Intel pentium 4 sl88f: Intel SL88F Pentium 4 2.4GHz 533MHz Bus Speed Socket-478 1Mb L2 Cache Single Core Desktop Processor

Intel Pentium 4 2.4AGHz 533MHz FSB 1MB L2 Cache Socket 478 Processor

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Part No: SL88F — Intel Pentium 4 2.4AGHz 533MHz FSB 1MB L2 Cache Socket 478 Processor


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SL88F — Intel Pentium 4 2.4AGHz 533MHz FSB 1MB L2 Cache Socket 478 Processor

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Intel pulls the plug on 4GHz Pentium 4

Uncategorized —

Oct 14, 2004 9:27 pm UTC

In an unexpected move, Intel today announced that it will not move ahead with a 4GHz Pentium 4 after all. The chip, originally scheduled to appear by year end, is being cast aside in favor of larger-cache Pentium 4s at speeds of up to 3.8GHz. These P4s will have 2MB of L2 cache, similar to the Pentium 4 Extreme Edition targeted towards the deep-pocketed enthusiast crowd. P4s with the 2MB cache and clocked at 3.8GHz will begin shipping in early 2005; models with the larger cache running at lower clock speeds will follow.

The decision to drop plans for a 4GHz plans are a result of Intel’s change in focus with regards to both processor strategy and marketing. Developments such as Intel’s new processor labeling scheme along with the increased focus on dual cores demonstrate that Intel’s clock speed fixation is at an end. In his article on the future of Prescott, Hannibal laid out Intel’s CPU performance improvement strategy for its top-of-the-line desktop processor:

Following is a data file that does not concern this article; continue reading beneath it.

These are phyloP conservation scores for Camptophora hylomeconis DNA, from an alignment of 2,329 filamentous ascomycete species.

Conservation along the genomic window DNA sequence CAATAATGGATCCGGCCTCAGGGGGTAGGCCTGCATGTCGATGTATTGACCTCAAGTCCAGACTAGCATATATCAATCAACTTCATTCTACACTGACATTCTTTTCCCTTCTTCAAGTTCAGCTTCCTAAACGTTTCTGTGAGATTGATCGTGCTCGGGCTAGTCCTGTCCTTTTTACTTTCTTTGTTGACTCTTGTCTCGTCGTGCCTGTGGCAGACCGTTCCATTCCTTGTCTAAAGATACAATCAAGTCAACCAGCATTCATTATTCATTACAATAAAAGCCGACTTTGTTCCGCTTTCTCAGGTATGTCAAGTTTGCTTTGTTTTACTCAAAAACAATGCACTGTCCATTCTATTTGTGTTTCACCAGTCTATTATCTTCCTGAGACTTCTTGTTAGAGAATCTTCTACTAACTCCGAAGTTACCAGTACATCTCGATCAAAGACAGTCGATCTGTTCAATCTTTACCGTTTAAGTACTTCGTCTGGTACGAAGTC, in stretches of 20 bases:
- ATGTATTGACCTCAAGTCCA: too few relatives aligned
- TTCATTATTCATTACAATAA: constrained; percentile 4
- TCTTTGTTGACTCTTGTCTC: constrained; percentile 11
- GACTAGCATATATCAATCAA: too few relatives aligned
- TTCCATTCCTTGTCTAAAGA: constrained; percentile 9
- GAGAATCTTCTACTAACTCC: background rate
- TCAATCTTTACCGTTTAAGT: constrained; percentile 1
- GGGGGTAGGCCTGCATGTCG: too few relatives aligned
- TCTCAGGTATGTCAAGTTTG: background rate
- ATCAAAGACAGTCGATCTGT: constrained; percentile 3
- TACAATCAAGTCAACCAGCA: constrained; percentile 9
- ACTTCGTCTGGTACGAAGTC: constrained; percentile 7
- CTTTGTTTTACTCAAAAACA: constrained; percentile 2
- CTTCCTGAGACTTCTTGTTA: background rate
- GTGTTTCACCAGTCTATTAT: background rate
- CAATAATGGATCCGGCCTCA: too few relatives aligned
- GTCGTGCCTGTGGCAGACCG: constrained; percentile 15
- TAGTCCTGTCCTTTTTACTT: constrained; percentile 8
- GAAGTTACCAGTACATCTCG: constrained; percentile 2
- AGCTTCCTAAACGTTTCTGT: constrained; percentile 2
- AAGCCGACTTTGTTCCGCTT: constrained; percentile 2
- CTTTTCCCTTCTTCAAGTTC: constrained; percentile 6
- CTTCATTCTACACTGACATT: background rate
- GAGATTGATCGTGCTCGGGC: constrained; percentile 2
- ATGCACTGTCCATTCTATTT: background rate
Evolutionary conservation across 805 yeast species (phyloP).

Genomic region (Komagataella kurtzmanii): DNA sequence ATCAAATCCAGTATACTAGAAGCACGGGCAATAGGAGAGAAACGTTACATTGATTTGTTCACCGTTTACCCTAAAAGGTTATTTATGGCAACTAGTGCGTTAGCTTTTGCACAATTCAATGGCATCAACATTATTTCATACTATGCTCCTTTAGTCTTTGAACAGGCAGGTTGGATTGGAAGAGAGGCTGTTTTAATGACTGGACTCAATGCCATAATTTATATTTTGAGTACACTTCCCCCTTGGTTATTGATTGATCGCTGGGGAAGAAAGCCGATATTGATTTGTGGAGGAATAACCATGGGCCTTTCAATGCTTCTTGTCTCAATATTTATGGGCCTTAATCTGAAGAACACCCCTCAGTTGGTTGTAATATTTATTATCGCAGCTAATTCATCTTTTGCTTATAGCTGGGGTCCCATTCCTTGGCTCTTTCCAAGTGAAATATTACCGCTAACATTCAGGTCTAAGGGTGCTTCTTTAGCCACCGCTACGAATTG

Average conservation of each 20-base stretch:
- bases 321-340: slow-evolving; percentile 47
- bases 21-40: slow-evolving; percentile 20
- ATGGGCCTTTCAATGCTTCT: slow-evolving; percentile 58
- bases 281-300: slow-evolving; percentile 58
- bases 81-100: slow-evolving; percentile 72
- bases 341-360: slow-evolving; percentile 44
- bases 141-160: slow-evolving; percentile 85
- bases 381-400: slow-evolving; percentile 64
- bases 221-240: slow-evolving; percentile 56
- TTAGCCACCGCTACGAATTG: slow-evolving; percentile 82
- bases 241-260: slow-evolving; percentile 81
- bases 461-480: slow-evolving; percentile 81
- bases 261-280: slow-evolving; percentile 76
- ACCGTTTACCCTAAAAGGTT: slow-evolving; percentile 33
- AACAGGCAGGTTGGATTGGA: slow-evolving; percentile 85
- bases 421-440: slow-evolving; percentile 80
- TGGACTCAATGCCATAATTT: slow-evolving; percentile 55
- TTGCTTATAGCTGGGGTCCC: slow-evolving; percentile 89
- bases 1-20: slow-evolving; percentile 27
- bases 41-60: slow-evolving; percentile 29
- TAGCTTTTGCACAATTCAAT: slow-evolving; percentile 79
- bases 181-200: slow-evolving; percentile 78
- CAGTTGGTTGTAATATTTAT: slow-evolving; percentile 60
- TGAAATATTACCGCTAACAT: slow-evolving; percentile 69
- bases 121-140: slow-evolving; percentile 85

Intel’s Pentium 4 architecture (a.k.a. Netburst) is predicated on the assumption that the former approach ?  shrink the core size and raise the clock speed ? will translate into both better performance and better sales, because it’s easier to sell MHz than it is to sell added functionality. The problem with this approach is twofold and can be summed up with two terms: transistor leakage and power density.

In Prescott’s case, it looks like the answer is to try your best to adapt the old design to a new set of circumstances, rather than throwing it out the window. This means cranking way back on the clock speed increases, and taking advantage of Moore’s Curves by adding functionality to the die instead.

The decision to increase the size of the L2 cache on the Pentium 4 along with the move towards a dual core design for Prescott demonstrate how Intel plans to continue performance enhancements on a CPU that’s at the end of the line in terms of clock speed. Not that the Intel’s situation is anything like Motorola’s a couple of years ago, but the decision to increase the amount of cache across the board is reminiscent of the Motorola PPC 7450, which shipped with 256kb of L2 cache and 2MB of L3 cache in an attempt to wring extra performance out of the design.


Another factor in the decision to cancel the 4.0GHz part is likely a low expected return on investment. With dual core CPUs due in 2005, it’s quite possible that a fully-qualified 4.0GHz part might not arrive on the scene until some time in 2005, maybe not until around the same time that the dual-core chips begin shipping. Such a delay is not out of the question, especially given that since the transition to 90nm, Intel has run into delays each time it has tried to step up the P4’s clock speed. So for the foreseeable future, it looks like dual cores, increased cache, and 64-bit architecture will be the name of the game for Intel as it transitions to Merom, which is based on the older Pentium III architecture and due in 2007.